They Might Be Giants: 10 Colossal Celts of Irish Myth & Legend

created with using the prompt: "giant from Irish mythology"

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No, the title of this post is not merely a pithy reference to one of the all-time great alt-rock/children’s music groups. There is a deeper meaning. A real significance. And here it is:

The giants of Irish mythology, as well as those found in Irish legend and folklore, don’t always turn out to be actual giants.

Take the story of “Fled Bricrenn” (“Bricriu’s Feast“) as a prime example. Throughout the story, we are presented with a giant. A gargantuan, scoop-up-a-human-with-a-single-hand-sized monster.

By the end, however, it’s revealed to have all been a trick. The “giant” at Bricriu’s feast was merely a human-sized wizard-king in a costume (essentially).

And then there are the Irish giants of later legend and folklore with familiar-sounding names, like Finn McCool. These are characters who did not start out as giants, but who are instead reimaginings—or should I say aggrandizements—of mythological heroes and demigods who belonged to earlier storytelling traditions. As famed Irish poet W. B. Yeats once proclaimed:

“When the pagan gods of Ireland–the Tuath-De-Danān–robbed of worship and offerings, grew smaller and smaller in the popular imagination, until they turned into the fairies, the pagan heroes grew bigger and bigger, until they turned into the giants.”

source: Fairy and Folk Tales of the Irish Peasantry, 1888

So to return to my point: When an Irish story presents you with giants, it’s best to proceed under the assumption that they might be giants (see?). Because there’s a good chance they could be something else entirely. 

And while there are perhaps no giants as famous as the Greek Cyclops, or the biblical Goliath, or Jack’s Giant (of beanstalk fame, sometimes identified as the giant Gogmagog from Welsh mythology or, more frequently, as the giant Blunderbore of Cornish folklore), Irish folklore and mythology still abound with tales of monstrously tall men and women—or aithech, as giants were called in Old Irish.

“The giant Blunderbore from ‘Jack the Giant Killer’, circa 1820” (source: Wikimedia Commons)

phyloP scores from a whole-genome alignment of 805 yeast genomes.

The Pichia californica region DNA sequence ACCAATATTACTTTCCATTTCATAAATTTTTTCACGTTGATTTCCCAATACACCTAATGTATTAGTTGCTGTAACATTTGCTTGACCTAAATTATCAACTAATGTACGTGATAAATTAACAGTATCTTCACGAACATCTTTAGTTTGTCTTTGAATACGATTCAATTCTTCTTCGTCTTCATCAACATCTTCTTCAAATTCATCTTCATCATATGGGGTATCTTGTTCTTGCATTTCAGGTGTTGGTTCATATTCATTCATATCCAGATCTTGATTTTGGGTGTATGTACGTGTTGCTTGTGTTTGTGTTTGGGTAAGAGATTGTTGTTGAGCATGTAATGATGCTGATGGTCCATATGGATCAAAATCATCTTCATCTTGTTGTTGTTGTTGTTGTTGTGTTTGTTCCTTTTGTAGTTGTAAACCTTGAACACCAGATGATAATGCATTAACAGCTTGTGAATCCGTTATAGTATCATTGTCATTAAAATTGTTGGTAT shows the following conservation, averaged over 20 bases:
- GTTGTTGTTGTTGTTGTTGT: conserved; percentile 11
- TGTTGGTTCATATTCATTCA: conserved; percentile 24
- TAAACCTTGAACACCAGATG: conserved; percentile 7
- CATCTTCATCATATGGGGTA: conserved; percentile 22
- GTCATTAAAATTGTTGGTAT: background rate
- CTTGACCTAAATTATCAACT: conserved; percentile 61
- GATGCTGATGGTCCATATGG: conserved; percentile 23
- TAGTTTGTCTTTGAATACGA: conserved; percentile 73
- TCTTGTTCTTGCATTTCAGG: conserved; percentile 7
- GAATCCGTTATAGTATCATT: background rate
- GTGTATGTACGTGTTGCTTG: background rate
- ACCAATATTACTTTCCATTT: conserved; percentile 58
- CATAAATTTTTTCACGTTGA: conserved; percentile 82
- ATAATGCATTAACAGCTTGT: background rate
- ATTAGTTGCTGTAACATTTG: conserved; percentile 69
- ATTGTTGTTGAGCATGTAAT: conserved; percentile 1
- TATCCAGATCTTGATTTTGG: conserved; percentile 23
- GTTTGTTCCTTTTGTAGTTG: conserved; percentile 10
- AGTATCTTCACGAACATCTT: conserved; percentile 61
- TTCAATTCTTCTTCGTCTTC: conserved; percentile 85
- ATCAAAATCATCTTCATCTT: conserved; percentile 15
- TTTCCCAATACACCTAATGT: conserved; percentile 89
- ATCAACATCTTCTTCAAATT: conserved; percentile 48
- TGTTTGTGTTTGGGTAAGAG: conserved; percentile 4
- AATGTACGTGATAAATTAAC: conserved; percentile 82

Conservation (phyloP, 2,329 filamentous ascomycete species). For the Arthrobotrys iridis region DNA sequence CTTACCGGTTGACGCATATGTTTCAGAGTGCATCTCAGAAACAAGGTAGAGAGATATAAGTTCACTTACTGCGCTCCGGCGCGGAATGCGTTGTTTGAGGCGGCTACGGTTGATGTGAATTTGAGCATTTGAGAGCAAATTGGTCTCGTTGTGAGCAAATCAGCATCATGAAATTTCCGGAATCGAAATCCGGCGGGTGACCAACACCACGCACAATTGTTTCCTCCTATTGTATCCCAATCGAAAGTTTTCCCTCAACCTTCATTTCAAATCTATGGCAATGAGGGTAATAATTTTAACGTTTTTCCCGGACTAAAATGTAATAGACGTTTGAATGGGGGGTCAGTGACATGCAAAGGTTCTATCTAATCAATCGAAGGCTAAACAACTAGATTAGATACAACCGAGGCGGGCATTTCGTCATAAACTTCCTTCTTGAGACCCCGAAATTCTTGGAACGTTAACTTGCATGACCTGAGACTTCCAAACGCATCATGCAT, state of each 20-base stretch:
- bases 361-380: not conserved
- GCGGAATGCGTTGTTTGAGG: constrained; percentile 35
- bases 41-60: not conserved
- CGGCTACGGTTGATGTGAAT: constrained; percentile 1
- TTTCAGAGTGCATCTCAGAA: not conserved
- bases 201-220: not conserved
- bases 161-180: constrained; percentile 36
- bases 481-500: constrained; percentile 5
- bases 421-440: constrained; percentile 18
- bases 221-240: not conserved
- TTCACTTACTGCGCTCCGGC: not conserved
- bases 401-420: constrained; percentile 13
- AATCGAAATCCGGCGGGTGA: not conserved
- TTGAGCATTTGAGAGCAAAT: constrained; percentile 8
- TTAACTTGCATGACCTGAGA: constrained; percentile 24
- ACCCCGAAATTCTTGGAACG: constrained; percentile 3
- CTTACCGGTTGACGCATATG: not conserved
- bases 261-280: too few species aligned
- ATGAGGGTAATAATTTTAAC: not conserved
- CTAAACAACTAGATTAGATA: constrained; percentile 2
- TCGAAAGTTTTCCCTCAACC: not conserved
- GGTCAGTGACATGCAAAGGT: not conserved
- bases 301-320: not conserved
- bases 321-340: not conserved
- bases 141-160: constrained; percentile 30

To quote physician and author C.J.S. Thompson: “Ireland was rich in giant lore,” (source: Giants, Dwarfs and Other Oddities, 1968). Or as historian Peter Berresford Ellis puts it, somehow even more plainly: “Giants occur in the [Irish] myths and sagas several times,” (source: A Dictionary of Irish Mythology, 1987).

Let’s meet some of these Irish giants, shall we?

10 Irish Giants from Folklore and Mythology

1. Cú Roí mac Dáire

When is a giant not a giant?

How about when it’s actually a human king with supernatural powers using said powers to increase his height and, more generally, beef himself up to giant-size?

That’s the twist-ending to the aforementioned story “Fled Bricrenn” (“Bricriu’s Feast”), which I summarized in an earlier article about the Dullahan, the Irish Headless Horsemen. So here is the concisest of refreshers:

Three Red Branch warriors—Cú Chulainn, Conall Cernach, and Lóegaire Búadach—compete for the champion’s portion of the eponymous feast. A giant enters the hall and challenges the warriors to take a swing at him with his axe…on the condition that he will then get to return the favor.

This myth comes from the Ulster Cycle of Irish mythology, and if the plot sounds familiar, that’s because the 14th-century Arthurian legend Sir Gawain and the Green Knight likely drew inspiration from it.

painting of a headless green knight, gawain holding axe
Illustration of Sir Gawain and the Green Knight, from the late-fourteenth-century Pearl Manuscript (Cotton Nero A.x) in the British Library

But I digress.

In “Fled Bricrenn”, the Munster king (that’s Munster, not monster) Cú Roí, whose name likely translates to “hound of the battlefield,” disguises himself not just as a giant, but as a giant bachlach, or churl, meaning either a “common-born”/“ill-bred” person or a rude/unpleasant person. Although I have a hunch “high-born” people, like kings of Munster, would have used the word to mean both when wielding it as an insult.

There is likely some moral message here, some nugget of sociological wisdom to be uncovered. A king transforming into a commoner while at the same time giganticizing himself into a monster that perhaps represents all of the kingdom’s commoners because that’s how he sees them: as a single, churlish mass. And then there are the three knights competing for glory who are encouraged to behead this giant, which they do eagerly. But, it is only Cú Chulainn, arguably Ireland’s greatest champion, who submits to this massive manifestation of the “unwashed masses”, literally putting his neck on the line to prove his honor and bravery.

There’s something there…right?


Moving on. 

In some later retellings Cú Roí is referred to as a druid, but to the best of my knowledge there are no primary sources (re: medieval Irish manuscripts) that describe him as such. Instead, Cú Roí is described as a king and as the leader of Munster’s most famous band of warriors, the Dedad (also: Degad). The Dedad was Munster’s equivalent of Ulster’s Red Branch, and was named after its founding member, Cú Roí’s grandfather. 

That being said, it seems obvious that Cú Roí is imbued with supernatural powers. At a minimum, “Fled Bricrenn” proves that Cú Roí can shapeshift or shape-change. But to be fair, we only ever see him change into a giant.